Chinese payments giants Alipay and WeChat Pay have announced they plan to open up their mobile wallet platforms to international card schemes as regulators ease restrictions.
The apps, which dominate payments across the world’s second-largest economy and have even supplanted cash at some businesses, announced the plans in rapid succession after previously requiring users to have local accounts. Opening up to visitors may give an incremental boost to spending on the platforms, but for international card schemes, it has big implications, potentially helping pave the way for future adoption abroad.
“Although there will be some revenue coming from the foreigners using the card, the more interesting aspect is how seamless the cross-border Alipay and WeChat Pay experience is becoming,” comments Zennon Kapron, founder and director of research consultant Kapronasia.
Behind the scenes, China’s central bank recently told a number of payments firms they will soon be allowed to plug foreign cards into their apps for use in China, according to two people with knowledge of the situation. Previously, regulatory concerns about money laundering and cross-border cash flows had prevented that from happening.
“Visa believes this is a great step forward, both for consumers travelling to China and the overall payments industry. In a truly global commerce environment, collaboration is essential to provide consumers with a seamless payments experience,” said a Visa statement released shortly after the news broke.
“Visa is excited to work with Tencent, one of China’s leading FinTech companies, on a secure, convenient and interoperable mobile payment experience that will benefit the large number of international travellers visiting China. This partnership means that we’ll be working towards an environment where Visa cardholders will be able to use their Visa card in China at the millions of places where WeChat Pay is accepted, instead of having to rely on cash.”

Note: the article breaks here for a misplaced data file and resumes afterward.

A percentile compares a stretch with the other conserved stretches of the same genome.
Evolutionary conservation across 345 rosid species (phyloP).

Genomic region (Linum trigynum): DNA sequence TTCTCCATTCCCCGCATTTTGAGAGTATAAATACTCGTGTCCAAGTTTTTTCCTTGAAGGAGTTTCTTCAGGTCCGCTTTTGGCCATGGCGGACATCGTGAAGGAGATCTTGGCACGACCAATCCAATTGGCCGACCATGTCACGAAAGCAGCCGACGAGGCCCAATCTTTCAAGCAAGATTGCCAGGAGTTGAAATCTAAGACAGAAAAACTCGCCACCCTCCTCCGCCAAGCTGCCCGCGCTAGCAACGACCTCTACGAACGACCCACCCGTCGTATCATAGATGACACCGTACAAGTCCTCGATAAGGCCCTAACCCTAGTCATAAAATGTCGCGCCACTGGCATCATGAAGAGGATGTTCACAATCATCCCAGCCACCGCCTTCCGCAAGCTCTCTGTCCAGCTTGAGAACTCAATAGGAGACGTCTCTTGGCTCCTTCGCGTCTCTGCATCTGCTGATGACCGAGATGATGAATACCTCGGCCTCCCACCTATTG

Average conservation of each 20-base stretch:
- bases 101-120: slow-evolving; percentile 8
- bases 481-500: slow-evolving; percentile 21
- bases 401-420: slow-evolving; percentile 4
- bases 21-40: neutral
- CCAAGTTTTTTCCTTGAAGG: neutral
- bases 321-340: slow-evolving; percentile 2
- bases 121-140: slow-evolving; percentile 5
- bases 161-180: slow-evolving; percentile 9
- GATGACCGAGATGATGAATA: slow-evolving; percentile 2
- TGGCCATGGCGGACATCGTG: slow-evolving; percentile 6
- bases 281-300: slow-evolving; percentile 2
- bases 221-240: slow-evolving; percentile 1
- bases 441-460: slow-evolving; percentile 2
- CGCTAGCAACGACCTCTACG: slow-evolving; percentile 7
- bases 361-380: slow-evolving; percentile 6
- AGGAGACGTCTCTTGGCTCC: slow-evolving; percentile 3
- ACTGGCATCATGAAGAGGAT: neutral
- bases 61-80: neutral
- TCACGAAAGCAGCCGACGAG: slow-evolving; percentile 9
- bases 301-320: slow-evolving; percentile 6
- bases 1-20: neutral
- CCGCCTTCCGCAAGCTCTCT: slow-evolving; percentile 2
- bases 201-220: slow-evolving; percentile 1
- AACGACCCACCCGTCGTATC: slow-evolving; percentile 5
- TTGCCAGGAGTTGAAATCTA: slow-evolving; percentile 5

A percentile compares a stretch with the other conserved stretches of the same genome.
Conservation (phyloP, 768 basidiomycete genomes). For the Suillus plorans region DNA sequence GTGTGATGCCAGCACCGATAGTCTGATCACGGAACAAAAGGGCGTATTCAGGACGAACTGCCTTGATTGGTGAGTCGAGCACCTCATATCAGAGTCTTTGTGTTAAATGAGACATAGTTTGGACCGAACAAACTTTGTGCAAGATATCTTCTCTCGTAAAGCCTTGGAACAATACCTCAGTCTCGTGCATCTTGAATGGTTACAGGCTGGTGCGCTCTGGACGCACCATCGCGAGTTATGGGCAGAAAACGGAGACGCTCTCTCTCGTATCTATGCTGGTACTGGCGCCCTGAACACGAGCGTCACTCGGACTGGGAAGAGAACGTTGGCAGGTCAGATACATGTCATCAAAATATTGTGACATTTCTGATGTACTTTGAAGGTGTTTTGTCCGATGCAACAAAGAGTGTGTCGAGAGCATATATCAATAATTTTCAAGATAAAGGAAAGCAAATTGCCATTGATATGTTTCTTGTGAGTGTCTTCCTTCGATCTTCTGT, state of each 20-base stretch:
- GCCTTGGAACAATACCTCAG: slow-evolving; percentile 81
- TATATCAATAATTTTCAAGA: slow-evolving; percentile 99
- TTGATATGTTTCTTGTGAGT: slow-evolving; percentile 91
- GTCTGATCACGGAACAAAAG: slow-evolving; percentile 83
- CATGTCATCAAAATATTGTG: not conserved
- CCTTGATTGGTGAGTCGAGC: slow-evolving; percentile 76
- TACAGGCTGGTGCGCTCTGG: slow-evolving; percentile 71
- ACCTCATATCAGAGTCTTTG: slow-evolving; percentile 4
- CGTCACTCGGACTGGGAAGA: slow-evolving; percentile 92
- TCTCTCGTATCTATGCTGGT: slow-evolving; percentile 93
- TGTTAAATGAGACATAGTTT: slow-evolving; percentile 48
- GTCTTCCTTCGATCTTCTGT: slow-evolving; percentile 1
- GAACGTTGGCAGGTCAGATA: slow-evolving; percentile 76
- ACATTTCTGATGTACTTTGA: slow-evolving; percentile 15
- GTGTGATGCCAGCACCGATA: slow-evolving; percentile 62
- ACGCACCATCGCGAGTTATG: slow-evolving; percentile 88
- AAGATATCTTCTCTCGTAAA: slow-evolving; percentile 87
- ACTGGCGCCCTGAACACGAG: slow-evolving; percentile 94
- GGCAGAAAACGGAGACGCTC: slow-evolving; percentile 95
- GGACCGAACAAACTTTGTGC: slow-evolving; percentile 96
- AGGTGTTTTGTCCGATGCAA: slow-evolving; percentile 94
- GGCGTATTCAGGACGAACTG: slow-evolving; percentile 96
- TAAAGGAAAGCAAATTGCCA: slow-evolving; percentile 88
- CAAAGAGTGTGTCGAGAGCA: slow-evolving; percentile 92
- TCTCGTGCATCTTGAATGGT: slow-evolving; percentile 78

The move will provide relief to some of the more-than 30 million people who visit China annually and sometimes struggle to find alternate payment methods. Alipay and Tencent account for 94% of the country’s mobile-payment market.
Already, Alipay and WeChat Pay’s logos are visible in stores and taxis in major cities around the world as the firms focus on helping Chinese travellers there. The expectation across the industry is that the apps will someday use that infrastructure to attract locals in those destinations.
To be sure, the ability to work with credit cards is still pending. In its announcement, Alipay laid out a system that will work around current restrictions and can start immediately. Alipay said it’s letting travellers use a prepaid card service provided by the Bank of Shanghai. That means customers will have to periodically top off that account, which will be limited in amount.
In contrast, WeChat Pay intends to let people more directly connect their existing cards to its app.
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